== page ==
July 3, 2021
The font and the altar table anchors the ritual space. As new Christians rise from the waters of baptism, they face the altar table. Both physically and ritually, font leads to table. This link is emphasized through the use of the same green Connemara marble, thus tying the two anchors together by material elements as well.
Let’s talk table! The Altar does indeed look like a table. This is a central design element and one that was carried over from the original St. Agnes Chapel. There the table is a beautiful, hand-made wooden piece designed and constructed by parishioner and West Virginian craftsman Jack Geary. The imagery of a table around which the People of God could gather arises from the scriptural understanding of Jesus’ meal ministry. This reconciling ministry wherein he ate without making distinctions between social class or status, signaled the inbreaking of the reign of God. As well, this meal ministry laid the foundation for the celebration of the Eucharist wherein the resurrected Christ is both host and meal. This table imagery evoked the importance of a hospitable and reconciling community that gathers around the one table of the Lord. With these scriptural elements in mind the table shape was carried over into the new space. The altar table remains a place of gathering for meal and is equally approachable from all four sides. The carving on the marble legs reflects the carving details found in the table in the original Chapel. A final link with the St. Agnes Chapel is made with the mounting of the original altar stone (from 1889) which is mounted on the underside of the mensa (top) of the altar.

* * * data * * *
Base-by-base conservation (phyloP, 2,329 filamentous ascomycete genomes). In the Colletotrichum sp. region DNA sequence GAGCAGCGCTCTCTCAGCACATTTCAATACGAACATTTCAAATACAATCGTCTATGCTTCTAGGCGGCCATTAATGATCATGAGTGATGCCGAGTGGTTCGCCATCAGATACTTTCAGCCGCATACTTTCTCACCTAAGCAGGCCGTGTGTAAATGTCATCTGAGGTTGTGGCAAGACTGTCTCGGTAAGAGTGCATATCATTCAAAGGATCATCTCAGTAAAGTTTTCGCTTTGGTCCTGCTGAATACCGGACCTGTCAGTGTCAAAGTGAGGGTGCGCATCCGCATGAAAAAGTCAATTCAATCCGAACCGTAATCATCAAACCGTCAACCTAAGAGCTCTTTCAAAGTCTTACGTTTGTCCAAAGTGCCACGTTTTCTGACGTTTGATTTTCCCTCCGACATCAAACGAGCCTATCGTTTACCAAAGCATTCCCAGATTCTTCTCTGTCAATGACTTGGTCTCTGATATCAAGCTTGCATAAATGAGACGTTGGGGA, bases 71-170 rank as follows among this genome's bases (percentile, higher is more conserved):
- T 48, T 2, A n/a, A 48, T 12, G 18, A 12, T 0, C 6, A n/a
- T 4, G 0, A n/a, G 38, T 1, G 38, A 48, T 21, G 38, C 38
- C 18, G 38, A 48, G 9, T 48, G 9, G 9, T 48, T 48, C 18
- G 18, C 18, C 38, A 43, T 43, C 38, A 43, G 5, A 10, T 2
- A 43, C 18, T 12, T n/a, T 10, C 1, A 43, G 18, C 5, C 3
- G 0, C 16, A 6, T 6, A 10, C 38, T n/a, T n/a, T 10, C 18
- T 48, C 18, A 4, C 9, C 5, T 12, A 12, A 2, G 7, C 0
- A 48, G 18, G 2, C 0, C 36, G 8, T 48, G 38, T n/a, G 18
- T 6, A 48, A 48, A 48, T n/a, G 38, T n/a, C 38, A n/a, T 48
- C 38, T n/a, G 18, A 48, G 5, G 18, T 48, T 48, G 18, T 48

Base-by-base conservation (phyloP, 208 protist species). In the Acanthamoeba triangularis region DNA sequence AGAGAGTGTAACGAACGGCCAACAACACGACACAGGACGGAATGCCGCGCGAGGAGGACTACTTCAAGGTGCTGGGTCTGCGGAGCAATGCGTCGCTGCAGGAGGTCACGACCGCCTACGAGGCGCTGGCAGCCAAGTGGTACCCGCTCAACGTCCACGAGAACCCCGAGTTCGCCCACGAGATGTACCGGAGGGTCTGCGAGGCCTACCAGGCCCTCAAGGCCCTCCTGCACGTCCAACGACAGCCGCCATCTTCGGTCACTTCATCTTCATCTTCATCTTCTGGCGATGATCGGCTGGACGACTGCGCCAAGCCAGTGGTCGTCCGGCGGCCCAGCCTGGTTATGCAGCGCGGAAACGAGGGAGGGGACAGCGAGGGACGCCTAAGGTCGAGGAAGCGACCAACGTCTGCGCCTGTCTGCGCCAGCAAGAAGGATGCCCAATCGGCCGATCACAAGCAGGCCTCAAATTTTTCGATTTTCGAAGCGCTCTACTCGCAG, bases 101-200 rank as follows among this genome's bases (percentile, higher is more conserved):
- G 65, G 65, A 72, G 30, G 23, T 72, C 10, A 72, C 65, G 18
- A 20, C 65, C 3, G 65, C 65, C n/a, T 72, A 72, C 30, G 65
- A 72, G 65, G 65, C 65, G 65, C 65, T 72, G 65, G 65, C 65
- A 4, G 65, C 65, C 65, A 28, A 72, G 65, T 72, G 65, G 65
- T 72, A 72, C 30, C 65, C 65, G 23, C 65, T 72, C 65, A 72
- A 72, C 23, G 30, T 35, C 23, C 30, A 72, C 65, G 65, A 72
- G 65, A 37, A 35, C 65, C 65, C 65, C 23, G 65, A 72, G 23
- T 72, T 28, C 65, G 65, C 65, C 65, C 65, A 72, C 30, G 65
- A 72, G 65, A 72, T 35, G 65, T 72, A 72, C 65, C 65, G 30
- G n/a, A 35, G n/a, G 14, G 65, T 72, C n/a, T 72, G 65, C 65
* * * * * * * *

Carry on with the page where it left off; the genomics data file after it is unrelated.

One of the guiding documents used in the formation process of the community that eventually led to the building of the space was that of Built of Living Stones. This document, grounded in the vision of Vatican II helped the community understand more clearly and deeply its role as the Living Stones of the Church. Together they built a worship space which makes visible the Church living in a particular place, the dwelling of God among us now reconciled in Christ. As such the building itself becomes “a sign of the pilgrim Church on earth and reflects the Church dwelling in heaven.”(#17) With this image clearly in mind, and having inculcated the image of themselves as the Living Stones of the Church, there are laid beneath the altar of the new worship space river rocks signed by the members of the community and placed there during construction, prior to the floor being poured.
As Built of Living Stones reminds all of us:
56 § At the Eucharist, the liturgical assembly celebrates the ritual sacrificial meal that recalls and makes present Christ’s life, death, and resurrection, proclaiming “the death of the Lord until he comes.” The altar is “the center of thanksgiving that the Eucharist accomplishes” Since the Church teaches that “the altar is Christ,” its composition should reflect the nobility, beauty, strength, and simplicity of the One it represents. In new churches there is to be only one altar so that it “signifies to the assembly of the faithful one Christ and the one Eucharist of the Church.”